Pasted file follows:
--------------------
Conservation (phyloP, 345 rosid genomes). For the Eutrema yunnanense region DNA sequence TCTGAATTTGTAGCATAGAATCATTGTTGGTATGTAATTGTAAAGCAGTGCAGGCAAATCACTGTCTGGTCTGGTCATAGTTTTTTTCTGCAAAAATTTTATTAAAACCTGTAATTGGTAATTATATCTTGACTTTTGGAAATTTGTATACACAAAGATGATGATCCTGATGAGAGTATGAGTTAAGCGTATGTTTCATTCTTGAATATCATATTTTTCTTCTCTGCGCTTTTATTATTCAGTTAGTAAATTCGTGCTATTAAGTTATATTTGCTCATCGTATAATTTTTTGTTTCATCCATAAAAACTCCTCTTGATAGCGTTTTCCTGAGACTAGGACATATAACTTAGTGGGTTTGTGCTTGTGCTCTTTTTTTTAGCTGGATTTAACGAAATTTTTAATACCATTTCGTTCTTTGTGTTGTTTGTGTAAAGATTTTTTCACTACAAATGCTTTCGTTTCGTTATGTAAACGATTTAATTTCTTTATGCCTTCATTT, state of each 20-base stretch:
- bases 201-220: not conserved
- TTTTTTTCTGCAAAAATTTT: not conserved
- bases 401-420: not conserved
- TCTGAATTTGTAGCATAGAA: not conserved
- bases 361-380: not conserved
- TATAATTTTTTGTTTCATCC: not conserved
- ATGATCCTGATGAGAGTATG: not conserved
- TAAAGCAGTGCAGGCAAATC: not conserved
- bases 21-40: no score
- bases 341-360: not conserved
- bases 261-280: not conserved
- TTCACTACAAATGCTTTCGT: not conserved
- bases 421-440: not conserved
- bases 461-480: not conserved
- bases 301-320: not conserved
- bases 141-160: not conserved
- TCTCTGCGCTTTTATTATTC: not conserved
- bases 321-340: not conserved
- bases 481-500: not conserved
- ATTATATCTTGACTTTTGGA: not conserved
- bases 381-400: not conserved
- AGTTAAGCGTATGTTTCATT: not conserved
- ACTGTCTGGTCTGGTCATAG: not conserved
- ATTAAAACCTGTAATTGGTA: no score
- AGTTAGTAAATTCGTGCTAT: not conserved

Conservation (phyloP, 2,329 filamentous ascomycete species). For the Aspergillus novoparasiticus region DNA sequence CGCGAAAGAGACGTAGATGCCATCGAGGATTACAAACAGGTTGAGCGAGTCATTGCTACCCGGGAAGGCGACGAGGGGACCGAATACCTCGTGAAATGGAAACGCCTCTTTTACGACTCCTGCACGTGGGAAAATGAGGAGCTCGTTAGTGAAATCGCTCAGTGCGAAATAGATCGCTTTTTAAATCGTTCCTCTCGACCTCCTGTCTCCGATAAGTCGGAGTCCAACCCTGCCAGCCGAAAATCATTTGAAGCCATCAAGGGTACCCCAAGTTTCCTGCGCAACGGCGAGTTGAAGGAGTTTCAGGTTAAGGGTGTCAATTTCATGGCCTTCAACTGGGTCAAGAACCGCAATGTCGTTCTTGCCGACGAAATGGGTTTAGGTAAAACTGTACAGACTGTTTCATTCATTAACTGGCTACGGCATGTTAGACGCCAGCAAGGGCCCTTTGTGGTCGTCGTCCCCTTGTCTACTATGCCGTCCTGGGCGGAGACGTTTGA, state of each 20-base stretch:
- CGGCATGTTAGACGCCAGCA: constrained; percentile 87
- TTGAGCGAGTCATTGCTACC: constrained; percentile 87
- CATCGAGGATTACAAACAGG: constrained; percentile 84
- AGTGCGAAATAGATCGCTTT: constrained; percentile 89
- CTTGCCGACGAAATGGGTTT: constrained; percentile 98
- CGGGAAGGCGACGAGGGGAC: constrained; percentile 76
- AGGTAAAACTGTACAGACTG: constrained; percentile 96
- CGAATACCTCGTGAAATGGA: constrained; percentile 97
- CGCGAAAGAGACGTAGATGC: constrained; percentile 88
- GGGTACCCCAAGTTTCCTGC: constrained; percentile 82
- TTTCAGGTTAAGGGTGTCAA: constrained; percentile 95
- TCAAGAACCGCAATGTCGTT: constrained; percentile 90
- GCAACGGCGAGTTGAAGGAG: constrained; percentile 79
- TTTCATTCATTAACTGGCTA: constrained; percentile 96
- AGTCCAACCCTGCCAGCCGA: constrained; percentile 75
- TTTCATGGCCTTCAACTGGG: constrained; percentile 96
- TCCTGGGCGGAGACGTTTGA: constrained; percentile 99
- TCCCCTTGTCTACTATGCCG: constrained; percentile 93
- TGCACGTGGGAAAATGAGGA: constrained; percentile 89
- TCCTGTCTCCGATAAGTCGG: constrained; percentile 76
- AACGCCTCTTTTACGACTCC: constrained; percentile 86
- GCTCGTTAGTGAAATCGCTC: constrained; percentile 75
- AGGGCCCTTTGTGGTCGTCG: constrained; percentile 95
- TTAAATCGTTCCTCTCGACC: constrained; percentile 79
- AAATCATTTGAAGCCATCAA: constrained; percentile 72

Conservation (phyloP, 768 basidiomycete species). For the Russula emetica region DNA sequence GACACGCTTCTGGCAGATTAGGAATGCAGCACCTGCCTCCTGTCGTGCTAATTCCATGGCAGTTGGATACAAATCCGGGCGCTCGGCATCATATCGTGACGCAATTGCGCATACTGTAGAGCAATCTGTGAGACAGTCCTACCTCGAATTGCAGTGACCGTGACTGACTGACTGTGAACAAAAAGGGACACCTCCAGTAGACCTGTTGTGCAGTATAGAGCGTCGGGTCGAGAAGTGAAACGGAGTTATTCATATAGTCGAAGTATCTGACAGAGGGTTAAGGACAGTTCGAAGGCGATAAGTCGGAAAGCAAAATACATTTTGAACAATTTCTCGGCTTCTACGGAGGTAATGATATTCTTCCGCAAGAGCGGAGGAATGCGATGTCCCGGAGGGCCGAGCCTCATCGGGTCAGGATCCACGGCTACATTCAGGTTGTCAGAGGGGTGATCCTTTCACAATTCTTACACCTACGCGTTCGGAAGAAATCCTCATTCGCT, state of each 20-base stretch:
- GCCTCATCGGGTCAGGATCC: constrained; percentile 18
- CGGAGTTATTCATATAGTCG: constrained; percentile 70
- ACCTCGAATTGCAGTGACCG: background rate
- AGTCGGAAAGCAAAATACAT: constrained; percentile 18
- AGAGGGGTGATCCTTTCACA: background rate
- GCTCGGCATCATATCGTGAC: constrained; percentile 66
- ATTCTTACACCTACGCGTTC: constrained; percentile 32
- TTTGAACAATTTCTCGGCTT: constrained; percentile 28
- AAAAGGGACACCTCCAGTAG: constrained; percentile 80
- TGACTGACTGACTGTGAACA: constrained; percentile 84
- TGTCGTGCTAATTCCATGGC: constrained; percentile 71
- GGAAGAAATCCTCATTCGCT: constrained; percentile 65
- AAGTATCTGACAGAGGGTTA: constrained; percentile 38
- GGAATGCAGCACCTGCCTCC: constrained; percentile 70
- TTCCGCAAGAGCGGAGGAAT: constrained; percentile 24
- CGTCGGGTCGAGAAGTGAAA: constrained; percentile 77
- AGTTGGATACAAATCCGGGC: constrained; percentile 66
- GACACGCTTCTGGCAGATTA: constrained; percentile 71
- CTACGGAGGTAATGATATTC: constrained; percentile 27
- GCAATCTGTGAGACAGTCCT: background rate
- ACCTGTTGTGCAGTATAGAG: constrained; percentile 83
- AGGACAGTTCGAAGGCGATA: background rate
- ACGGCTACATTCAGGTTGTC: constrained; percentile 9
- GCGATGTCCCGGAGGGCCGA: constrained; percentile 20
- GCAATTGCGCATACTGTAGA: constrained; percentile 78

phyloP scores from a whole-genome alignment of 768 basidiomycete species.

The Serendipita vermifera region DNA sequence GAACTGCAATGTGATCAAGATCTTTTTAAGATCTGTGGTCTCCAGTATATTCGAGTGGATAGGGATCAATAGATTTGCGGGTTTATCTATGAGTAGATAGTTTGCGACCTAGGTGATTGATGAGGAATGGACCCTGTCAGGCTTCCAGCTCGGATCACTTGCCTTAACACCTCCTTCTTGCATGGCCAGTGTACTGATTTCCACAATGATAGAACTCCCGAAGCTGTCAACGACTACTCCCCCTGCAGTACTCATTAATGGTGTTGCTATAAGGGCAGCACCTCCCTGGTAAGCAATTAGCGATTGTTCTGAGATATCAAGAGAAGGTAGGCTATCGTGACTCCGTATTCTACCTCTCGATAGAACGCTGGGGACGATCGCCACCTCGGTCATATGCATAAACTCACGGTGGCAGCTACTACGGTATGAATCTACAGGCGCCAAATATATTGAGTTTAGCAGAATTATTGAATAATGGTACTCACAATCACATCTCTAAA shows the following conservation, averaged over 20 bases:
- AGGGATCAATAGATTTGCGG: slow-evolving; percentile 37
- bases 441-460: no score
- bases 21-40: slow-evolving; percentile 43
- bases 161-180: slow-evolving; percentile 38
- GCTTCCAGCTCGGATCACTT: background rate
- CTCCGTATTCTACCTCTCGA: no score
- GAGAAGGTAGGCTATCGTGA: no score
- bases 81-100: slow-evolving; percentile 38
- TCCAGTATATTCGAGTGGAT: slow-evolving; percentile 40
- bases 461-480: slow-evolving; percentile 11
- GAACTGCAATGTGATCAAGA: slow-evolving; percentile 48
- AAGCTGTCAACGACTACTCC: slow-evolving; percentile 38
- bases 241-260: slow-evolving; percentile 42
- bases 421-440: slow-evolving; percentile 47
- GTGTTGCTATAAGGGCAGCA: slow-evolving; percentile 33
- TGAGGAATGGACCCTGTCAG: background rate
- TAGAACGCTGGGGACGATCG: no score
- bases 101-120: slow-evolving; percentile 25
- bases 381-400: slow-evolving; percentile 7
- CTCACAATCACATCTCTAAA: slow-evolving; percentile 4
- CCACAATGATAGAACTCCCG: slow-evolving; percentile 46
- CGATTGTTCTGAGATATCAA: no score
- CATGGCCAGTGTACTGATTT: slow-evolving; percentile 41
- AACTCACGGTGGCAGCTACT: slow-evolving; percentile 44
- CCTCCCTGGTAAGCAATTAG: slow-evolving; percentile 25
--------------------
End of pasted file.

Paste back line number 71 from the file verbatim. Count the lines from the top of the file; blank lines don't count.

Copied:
- GACACGCTTCTGGCAGATTA: constrained; percentile 71